Served with a house-made ciabatta crouton (think more of a fork and knife crispy bread than your standard crunchy chunks), the dressing adds a nice tang with some slight, not overwhelming, fishiness. The standout element of this dish, though, is the egg yolk that is cured, hardened, smoked, and then shaved on top of the salad – because who really thinks to do that?

Cannon & Belle Caesar salad. Photo by Laurie Lyons Makaimoku.

Not a Caesar fan? The BLT Salad was also very refreshing for what could easily be a heavy starter. The house-made bacon lardons are just divine, and the blue cheese dressing has a tiny bite to it without overwhelming the freshness of the Bibb lettuce or tomato.

The pizzas are always a great follow up for lunch, as they aren’t too heavy, but are as fully satisfying as you could hope for. The Spicy Meatball Pizza is Chef Maffei’s grandmother’s recipe, a combination of 50% chuck, 25% short rib, and 25% beef, and one that they highly recommend.

However, we just couldn’t pass up the Bird Pizza, a sumptuous, rich set of ingredients that included bacon wrapped quail sausage, duck ham, caramelized onion, rosemary fontina, and black garlic, all piled atop a woodfire baked dough. The added vinaigrette helps to cut through some of the richness of the ingredients, but it’s the Belle Vie Farms egg yolk that adds it right back in, the perfect cherry on top of this masterpiece.

Cannon & Belle’s Bird Pizza. Photo by Laurie Lyons Makaimoku.

For a vegetarian pizza option, spice up your lunch with the Roasted Veggie Pizza with house-made harissa that adds the perfect kick to highlight the vegetables that include cauliflower and carrots with a walnut parsley pesto. The 600 degree oven that the pizzas are in give the dough a nice chewy, crustiness and adds a beautiful char to the vegetables that lends a flavor all its own.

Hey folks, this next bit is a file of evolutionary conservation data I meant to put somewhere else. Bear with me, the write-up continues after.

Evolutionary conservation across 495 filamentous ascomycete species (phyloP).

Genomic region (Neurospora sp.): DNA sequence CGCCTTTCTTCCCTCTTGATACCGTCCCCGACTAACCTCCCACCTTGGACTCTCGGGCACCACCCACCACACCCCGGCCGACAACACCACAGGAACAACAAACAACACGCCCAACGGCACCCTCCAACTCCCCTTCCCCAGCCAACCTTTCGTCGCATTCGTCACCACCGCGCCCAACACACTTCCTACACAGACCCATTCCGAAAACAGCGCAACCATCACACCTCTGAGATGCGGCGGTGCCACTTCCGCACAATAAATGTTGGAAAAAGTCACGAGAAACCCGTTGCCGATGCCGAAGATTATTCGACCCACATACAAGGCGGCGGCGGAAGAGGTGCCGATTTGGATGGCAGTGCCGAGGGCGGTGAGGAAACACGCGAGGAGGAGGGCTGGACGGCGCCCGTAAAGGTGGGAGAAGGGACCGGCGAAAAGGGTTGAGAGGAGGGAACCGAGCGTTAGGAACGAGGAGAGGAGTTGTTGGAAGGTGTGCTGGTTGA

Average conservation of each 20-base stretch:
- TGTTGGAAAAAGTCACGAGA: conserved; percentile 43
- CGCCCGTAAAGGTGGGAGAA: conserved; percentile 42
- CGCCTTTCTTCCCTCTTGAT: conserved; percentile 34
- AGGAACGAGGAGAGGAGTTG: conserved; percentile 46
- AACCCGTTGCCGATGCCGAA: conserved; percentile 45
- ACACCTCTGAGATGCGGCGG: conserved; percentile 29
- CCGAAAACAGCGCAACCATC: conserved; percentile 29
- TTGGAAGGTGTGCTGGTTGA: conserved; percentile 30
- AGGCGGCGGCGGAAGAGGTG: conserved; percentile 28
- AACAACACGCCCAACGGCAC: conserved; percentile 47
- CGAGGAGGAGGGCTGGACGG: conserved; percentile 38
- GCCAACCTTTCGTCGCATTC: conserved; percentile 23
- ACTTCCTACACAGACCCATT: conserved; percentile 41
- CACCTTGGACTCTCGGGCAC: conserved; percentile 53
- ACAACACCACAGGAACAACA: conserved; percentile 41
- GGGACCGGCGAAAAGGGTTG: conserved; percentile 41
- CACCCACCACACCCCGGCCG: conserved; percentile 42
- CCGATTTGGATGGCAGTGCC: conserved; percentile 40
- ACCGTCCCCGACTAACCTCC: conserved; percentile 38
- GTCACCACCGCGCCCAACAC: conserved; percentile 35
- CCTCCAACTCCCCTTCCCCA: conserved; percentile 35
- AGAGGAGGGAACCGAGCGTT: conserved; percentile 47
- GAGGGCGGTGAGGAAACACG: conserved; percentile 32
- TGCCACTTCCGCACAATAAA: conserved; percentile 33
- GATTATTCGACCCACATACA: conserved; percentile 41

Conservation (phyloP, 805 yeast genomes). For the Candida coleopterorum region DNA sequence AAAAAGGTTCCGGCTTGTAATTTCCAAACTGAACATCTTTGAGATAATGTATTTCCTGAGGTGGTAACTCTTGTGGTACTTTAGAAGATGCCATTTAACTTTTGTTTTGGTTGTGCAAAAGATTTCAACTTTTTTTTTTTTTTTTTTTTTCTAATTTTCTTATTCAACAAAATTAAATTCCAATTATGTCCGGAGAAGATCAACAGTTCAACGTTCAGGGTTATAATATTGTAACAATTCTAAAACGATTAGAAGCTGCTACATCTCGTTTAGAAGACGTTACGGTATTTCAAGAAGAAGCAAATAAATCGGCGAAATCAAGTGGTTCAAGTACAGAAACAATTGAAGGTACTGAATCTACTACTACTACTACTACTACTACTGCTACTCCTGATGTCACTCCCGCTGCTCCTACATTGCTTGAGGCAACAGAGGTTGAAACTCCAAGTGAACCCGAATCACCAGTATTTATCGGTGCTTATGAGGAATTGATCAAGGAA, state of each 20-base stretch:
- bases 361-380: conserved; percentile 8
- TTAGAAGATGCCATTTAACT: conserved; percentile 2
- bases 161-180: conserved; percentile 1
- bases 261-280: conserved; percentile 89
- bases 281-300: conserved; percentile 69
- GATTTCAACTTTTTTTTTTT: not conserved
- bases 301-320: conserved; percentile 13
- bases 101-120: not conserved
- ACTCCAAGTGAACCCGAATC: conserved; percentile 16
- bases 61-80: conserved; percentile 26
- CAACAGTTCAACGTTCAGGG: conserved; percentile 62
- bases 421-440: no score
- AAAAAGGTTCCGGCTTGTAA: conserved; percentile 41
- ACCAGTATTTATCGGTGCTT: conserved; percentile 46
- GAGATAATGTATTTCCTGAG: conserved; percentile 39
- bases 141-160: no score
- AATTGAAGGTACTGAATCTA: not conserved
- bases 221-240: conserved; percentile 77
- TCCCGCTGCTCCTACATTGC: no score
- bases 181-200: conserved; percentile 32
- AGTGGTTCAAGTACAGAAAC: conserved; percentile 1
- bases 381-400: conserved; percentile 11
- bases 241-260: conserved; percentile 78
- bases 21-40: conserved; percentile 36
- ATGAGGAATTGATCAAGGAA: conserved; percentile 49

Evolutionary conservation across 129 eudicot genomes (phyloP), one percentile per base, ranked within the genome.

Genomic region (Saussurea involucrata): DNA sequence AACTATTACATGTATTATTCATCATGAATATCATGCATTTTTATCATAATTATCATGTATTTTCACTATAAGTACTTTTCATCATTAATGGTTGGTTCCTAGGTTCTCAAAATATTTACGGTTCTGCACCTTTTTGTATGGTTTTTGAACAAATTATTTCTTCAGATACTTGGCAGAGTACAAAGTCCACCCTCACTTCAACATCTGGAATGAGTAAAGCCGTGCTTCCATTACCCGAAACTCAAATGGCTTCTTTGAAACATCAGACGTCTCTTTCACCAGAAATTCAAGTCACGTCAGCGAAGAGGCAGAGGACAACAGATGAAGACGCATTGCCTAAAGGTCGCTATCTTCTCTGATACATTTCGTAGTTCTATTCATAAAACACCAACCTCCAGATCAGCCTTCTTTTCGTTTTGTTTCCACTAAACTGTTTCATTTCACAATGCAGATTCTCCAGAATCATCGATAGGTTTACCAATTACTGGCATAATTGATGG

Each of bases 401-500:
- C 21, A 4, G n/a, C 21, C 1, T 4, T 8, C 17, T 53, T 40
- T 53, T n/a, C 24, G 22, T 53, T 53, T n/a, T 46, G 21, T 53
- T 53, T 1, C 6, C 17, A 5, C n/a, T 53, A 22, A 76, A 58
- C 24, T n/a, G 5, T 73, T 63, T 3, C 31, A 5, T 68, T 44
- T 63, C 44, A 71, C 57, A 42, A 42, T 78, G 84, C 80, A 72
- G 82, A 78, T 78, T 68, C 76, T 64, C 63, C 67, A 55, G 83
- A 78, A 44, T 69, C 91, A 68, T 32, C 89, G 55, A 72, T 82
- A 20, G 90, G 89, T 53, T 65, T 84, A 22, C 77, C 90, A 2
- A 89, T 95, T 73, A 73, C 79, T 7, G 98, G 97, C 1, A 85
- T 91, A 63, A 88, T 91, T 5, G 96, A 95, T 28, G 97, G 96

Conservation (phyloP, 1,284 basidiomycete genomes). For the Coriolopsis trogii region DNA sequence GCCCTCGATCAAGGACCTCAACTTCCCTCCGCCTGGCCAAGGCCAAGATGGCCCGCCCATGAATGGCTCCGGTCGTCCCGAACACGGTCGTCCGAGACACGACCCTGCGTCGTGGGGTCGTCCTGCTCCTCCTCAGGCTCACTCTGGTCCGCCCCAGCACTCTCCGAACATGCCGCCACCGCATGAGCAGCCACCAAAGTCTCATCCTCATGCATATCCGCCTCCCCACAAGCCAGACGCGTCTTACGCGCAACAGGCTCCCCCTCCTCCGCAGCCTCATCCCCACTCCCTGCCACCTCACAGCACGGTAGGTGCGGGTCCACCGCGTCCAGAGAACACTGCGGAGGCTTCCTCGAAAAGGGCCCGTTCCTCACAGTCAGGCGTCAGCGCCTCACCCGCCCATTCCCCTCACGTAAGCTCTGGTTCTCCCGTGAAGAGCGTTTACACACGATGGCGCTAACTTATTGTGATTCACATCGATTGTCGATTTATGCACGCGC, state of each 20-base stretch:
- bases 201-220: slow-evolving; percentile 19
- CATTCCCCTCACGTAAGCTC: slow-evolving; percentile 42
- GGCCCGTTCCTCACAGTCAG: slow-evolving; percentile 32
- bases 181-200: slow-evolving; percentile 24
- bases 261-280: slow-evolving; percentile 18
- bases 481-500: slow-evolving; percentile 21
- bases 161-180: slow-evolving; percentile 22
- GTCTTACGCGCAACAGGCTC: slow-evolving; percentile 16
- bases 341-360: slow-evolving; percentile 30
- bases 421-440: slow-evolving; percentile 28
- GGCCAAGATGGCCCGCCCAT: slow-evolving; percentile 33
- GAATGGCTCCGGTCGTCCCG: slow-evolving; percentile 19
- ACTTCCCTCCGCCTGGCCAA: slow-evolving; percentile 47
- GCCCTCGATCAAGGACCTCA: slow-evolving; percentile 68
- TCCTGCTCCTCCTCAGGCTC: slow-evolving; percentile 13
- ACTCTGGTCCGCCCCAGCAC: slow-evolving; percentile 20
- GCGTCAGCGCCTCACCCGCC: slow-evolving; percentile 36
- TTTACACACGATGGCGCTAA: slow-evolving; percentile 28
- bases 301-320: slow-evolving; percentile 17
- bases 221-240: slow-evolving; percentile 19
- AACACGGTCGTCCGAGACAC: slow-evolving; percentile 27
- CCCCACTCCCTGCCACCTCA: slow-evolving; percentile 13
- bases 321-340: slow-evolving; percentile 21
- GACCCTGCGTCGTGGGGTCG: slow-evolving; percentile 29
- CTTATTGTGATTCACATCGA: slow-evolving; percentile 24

Cannon & Belle’s Roasted Vegetable Pizza. Photo by Laurie Lyons Makaimoku.

My only real issue with the lunch menu is the lack of vegetarian options. This (primarily) vegetarian reviewer had to modify one of the sandwiches to make it veggie friendly, but it’s kind of hard to go wrong with Brazos Valley brie, butter, and bread together (the sandwich typically comes with bacon) to make up the Baked Brie sandwich. If you leave the bacon on, it comes with thick cut habanero bacon. If not, you still get a sandwich that is so perfectly buttered and baked that your table might turn some heads with the incredibly loud crunch from the bread. The brie coats your mouth so sumptuously, while the Asian pear and superfood greens add a lovely little something extra to the sandwich.

Cannon & Belle’s brie grilled cheese. Just look at all that butter. Photo by Laurie Lyons Makaimoku.

I didn’t go to lunch alone, which meant I had someone else to try out the wide range of meats on the menu. My companion had the Lamb & Cheese Sandwich, made with lamb ham, goat cheese, arugula, rosemary aioli, and served on a molasses wheat. The lamb for this sandwich is cured, then sous vide to make it tender and not oily like typical lamb. Frankly, this sandwich can speak for itself – check it out below.

Cannon & Belle’s lamb & cheese sandwich. Photo by Laurie Lyons Makaimoku.

Of course, one doesn’t close out a meal without at least a small bite of sweets, and all of the pastries and desserts at Cannon & Belle are made in-house. That includes, but is not limited to, the delicious, non-processed, adorably homemade moon pies that we had during that day’s lunch. These fun treats went perfectly with the nitrous coffee, and are super portable in case you need something to snack on when you get back to your desk.

Cannon & Belle’s house made whoopie pies. Photo by Laurie Lyons Makaimoku.

In all, Cannon & Belle makes a great stop for lunch (we’ll happily go ahead and endorse it for breakfast and dinner, as well). It’s quiet and open, so it’s a great place for lunch meetings or to bring clients, but it’s also somewhere you feel totally comfortable grabbing a bite to eat and reading the newspaper (or catching up on Austin.com on your mobile) in the corner by yourself.


Featured image by Laurie Lyons Makaimoku